Sperm Interaction with Oviductal Receptors
Upon their transit through the female genital tract, sperm bind to oviduct epithelial cells, where they are maintained alive for long periods of time until fertilization. Several studies have focused on the identification of sperm oviductal receptors and there is a growing list of candidate proteins.
Ram sperm bind to oviductal epithelial cells (OEC) and remain viable for several hours before fertilization. When ram sperm were cocultured in vitro on OEC monolayers, sperm binding and survival was maintained at least for 48 h (Lloyd et al. 2008). In pigs, coculture of sperm with OEC also improved their survival (Yeste et al. 2009). The conditioned medium from OEC culture was able to improve sperm survival but maximal effect was only observed when sperm where in direct contact with the OEC (Yeste et al. 2009).
The survival of sperm cells was improved when incubated with apical membrane extracts isolated from oviduct epithelial cells, in the boar (Fazeli et al. 2003), bull (Boilard et al. 2004) and ram (Lloyd et al. 2009). HSPA8 was identified among the protein components of the ewe oviduct extracts (Lloyd et al. 2008) and recombinant HSPA8 was able to improve sperm survival in the bull, ram and boar (Elliott et al. 2009; Lloyd et al. 2009).
Two chaperone proteins, Hsp60 and GRP78, were shown to be present on the apical membrane of bovine and human OEC, and these are able to bind to the sperm membrane (Boilard et al. 2004; Lachance et al. 2007). Hsp60 and GRP78 improved sperm survival in the bull (Lachance et al. 2007). In addition, GRP78 was found in human oviductal fluid during the periovulatory period (Marin-Briggiler et al. 2010) and may be involved in sperm capacitation and zona pellucida binding (Lachance et al. 2007; Marin-Briggiler et al. 2010).
Upon ejaculation, seminal vesicle proteins associate with the sperm membrane and this might affect sperm interaction with the female genital tract. Binding of ejaculated bull sperm to the oviductal epithelium is promoted by seminal vesicle proteins (PDC109, BSPA3 and BSP30K) that coat the sperm head by associating with plasma membrane phospholipids (Hung and Suarez 2010; Suarez 2008; Gwathmey et al. 2006). Putative oviductal receptors for these seminal vesicle proteins are members of the annexin protein family (Ignotz et al. 2007). Three members of the annexin family have also been found in the pig oviduct (Teijeiro et al. 2009), suggesting this mechanism might be shared between species.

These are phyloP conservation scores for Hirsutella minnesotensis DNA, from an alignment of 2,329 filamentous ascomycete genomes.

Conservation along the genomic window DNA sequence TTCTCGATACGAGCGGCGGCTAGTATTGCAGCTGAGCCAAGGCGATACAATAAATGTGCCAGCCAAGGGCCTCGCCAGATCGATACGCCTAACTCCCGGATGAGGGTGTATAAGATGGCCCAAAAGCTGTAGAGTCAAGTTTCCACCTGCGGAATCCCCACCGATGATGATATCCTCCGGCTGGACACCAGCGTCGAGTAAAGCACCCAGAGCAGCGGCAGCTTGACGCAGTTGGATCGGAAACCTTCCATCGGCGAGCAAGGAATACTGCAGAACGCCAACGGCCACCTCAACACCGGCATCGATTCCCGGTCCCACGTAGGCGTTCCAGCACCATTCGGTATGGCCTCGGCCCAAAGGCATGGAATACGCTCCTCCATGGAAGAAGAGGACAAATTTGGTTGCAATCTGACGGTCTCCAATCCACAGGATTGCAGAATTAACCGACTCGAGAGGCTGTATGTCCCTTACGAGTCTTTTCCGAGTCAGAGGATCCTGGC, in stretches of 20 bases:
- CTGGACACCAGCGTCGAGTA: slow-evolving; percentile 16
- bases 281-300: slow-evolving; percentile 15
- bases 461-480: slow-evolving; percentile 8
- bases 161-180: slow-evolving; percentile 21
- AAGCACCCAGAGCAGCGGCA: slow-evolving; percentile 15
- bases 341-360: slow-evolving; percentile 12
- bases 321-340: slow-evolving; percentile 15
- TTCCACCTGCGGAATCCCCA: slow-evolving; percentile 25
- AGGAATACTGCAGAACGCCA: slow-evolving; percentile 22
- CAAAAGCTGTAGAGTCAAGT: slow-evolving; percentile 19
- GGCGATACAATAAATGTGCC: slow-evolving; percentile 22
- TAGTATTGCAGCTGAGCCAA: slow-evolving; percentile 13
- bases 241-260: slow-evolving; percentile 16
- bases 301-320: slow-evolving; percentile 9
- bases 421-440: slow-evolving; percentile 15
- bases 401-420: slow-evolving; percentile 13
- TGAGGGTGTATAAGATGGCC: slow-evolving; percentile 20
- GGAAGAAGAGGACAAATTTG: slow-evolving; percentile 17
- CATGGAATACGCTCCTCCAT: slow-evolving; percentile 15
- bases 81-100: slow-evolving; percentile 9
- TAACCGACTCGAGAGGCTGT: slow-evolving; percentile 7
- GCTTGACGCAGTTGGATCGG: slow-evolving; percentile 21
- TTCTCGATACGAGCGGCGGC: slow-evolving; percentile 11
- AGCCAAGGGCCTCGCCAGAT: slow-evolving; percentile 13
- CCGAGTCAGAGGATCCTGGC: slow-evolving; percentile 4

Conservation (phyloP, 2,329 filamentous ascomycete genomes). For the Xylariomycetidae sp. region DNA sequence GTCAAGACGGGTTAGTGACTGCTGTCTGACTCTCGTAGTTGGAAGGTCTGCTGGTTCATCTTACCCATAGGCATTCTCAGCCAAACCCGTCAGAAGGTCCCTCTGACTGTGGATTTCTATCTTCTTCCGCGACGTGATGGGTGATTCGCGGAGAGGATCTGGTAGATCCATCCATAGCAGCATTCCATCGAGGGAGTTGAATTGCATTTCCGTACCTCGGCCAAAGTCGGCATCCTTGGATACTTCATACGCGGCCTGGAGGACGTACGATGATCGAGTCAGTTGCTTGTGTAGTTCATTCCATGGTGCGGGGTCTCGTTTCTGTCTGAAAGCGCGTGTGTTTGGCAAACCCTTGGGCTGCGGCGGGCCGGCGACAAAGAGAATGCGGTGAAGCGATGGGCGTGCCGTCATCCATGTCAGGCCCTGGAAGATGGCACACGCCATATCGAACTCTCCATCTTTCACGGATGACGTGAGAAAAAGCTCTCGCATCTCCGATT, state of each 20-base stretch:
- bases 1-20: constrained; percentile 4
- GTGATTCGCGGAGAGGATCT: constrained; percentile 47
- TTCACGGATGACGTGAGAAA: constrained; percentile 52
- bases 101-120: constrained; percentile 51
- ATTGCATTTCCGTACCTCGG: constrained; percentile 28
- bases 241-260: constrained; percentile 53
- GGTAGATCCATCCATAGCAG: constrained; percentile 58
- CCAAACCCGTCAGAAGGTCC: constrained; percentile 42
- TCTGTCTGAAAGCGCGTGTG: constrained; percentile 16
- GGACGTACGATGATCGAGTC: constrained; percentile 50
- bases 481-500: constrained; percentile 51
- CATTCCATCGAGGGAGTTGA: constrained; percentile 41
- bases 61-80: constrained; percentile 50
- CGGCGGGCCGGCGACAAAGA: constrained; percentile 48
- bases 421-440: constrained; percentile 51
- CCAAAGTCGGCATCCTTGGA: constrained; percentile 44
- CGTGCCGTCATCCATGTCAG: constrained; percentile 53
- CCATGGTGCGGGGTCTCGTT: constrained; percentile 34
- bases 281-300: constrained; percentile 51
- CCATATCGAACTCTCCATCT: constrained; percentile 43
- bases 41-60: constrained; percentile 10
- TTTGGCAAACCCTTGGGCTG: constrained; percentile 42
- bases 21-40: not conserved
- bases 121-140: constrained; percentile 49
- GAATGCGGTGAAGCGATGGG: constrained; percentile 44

During epididymal maturation and ejaculation, sperm acquire their fertilizing ability through interaction with epididymal secretions and seminal plasma components. The acquisition of fertility includes the ability to migrate through the female genital tract and reach the oocyte in the oviduct. During this transit in the female tract, sperm encounter different environments with various mechanical and biochemical properties. To complete the journey, each sperm has to swim in a highly viscous medium in the cervix, avoid immunological detection in the uterus, cross the UTJ, bind to cells in the oviductal reservoir and be released in time to reach the oocyte. Several proteins from the sperm membrane have been involved in the achievement of this transit. The migration of sperm through the cervix is improved, in primates, by the beta-defensin 126, a protein of epididymal origin, and the crossing of the UTJ requires Adam3, a testicular protein processed during epididymal maturation. Later, the interaction of sperm with the oviduct is facilitated, in the bovine, by the binding of seminal plasma proteins such as PDC109 to the sperm surface. If sperm undergo modifications under the influence of epithelial secretions (Killian 2011), a dialogue between the sperm and the female tract is established, as shown by studies indicating modified secretions of the oviduct in the presence of sperm (Georgiou et al. 2005, 2007). The identification of the participants in this dialogue in vivo will require further research, and this will be important to properly elucidate the mechanisms by which sperm transit and survive in the female genital tract.
Conflicts of interest
None of the authors have any conflicts of interest to declare.